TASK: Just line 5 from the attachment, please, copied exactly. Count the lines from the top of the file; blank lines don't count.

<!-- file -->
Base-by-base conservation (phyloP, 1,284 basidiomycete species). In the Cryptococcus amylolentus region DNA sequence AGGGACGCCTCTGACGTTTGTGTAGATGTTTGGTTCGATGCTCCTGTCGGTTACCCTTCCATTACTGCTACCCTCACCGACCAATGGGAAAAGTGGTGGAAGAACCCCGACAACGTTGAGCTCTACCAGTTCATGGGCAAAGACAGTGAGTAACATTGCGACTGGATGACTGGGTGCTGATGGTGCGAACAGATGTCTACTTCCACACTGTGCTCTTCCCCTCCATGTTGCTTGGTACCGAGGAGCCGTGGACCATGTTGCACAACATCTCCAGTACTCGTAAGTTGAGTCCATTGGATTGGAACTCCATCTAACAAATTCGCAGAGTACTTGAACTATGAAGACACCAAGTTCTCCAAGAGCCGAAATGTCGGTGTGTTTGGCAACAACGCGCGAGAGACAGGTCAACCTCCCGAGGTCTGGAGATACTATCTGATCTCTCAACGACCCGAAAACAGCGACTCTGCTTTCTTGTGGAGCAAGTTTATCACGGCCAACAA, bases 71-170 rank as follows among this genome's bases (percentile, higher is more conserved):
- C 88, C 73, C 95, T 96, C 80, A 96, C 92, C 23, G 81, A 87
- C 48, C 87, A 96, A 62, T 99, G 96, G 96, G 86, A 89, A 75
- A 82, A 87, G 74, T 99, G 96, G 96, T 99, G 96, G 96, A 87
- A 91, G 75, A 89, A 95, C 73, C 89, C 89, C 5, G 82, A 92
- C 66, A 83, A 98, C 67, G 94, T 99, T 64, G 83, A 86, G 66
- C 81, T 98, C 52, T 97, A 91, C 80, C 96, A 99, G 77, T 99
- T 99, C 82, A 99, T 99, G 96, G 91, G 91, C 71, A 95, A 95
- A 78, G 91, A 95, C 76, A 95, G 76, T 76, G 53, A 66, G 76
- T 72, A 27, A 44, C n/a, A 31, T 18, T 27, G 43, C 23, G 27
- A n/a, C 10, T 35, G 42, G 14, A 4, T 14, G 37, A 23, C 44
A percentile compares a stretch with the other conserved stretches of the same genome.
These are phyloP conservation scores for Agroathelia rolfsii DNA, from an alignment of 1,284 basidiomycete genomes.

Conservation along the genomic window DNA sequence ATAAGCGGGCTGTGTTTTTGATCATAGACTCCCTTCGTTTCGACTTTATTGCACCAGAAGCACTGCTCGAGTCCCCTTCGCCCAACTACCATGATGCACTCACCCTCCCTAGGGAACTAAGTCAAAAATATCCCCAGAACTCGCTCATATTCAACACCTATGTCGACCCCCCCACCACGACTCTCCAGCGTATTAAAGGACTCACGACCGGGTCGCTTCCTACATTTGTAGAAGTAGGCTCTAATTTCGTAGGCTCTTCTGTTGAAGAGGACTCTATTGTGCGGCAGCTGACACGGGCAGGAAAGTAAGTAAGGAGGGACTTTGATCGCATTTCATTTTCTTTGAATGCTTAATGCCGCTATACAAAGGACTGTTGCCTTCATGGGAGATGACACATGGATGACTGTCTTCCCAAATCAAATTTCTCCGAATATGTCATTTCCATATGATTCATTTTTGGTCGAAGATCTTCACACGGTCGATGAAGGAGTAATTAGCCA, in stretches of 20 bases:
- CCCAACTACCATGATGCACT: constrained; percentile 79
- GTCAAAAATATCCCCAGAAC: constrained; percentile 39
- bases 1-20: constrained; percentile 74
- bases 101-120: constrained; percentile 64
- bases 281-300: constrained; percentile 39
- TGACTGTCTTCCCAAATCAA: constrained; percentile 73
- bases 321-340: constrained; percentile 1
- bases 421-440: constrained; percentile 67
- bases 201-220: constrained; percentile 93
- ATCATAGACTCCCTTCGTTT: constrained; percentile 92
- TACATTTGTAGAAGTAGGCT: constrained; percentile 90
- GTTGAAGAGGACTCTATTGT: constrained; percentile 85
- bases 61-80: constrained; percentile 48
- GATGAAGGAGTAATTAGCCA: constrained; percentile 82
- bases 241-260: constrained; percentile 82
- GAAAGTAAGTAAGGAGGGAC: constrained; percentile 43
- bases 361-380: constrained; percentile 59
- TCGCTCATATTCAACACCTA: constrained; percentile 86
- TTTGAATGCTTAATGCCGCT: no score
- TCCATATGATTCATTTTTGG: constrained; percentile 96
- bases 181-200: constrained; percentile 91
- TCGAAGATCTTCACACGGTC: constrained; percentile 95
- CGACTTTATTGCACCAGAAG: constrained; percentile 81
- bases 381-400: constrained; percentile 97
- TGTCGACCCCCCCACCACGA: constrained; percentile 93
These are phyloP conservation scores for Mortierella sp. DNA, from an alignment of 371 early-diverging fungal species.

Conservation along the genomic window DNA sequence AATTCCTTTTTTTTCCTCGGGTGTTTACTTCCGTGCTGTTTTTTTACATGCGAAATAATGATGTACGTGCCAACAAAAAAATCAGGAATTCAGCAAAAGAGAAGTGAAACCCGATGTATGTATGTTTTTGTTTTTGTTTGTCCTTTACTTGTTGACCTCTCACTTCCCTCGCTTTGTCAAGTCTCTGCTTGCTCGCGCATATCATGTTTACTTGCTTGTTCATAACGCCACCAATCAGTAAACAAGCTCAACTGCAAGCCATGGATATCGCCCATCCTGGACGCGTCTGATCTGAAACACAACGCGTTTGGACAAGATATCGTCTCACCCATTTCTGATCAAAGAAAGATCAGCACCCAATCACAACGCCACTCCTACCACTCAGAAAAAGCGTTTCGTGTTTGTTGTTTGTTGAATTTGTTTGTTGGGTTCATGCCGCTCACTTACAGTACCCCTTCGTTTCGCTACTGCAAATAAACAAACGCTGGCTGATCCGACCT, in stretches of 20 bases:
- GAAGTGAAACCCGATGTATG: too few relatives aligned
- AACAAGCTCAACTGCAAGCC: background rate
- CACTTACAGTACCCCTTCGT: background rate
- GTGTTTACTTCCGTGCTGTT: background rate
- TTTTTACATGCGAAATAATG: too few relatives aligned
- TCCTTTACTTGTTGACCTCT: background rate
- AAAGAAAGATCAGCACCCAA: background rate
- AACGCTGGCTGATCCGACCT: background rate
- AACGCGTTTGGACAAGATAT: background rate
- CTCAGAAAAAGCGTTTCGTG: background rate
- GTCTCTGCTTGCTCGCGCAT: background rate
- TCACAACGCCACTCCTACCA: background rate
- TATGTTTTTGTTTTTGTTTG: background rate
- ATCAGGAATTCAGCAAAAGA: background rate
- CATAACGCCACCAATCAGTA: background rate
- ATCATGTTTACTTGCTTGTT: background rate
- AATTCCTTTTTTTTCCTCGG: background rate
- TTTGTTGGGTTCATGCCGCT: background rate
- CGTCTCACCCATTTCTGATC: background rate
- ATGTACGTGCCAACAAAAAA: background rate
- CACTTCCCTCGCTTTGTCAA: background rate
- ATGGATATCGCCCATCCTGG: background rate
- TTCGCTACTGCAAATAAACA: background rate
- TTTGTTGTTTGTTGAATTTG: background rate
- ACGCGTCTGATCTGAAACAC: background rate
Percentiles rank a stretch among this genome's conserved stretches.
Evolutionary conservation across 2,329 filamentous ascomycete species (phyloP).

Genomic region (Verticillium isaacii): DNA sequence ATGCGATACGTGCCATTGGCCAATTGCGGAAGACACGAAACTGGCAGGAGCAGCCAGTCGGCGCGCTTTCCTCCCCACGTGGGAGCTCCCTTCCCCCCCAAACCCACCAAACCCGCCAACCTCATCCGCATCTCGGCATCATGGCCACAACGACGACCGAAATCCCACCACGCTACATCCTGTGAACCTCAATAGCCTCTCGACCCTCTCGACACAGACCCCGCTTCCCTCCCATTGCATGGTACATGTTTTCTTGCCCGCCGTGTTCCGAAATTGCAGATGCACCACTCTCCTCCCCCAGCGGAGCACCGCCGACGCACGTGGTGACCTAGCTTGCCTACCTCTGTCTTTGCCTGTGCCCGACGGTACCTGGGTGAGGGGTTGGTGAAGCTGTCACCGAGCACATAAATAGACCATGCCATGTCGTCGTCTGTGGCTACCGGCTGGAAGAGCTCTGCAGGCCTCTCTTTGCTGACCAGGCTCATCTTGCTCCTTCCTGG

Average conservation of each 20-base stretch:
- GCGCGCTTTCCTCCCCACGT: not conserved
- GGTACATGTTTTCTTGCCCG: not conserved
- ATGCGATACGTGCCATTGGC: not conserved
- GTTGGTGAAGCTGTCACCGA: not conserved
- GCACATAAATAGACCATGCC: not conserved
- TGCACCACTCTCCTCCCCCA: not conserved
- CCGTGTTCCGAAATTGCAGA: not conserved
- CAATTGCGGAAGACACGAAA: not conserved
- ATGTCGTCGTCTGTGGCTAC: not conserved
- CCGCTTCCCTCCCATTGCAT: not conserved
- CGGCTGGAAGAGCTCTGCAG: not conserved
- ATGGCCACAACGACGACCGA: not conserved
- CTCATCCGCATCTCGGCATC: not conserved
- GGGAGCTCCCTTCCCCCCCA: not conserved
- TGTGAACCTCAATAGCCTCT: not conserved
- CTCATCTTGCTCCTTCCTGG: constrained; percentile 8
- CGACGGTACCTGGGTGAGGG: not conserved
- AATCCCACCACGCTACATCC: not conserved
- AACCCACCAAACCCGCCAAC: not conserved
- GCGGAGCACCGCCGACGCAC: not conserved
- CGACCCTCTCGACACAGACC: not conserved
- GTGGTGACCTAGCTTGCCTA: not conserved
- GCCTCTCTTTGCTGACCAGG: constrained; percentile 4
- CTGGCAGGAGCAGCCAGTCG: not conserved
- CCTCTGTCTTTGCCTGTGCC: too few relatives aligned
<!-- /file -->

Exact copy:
- A 91, G 75, A 89, A 95, C 73, C 89, C 89, C 5, G 82, A 92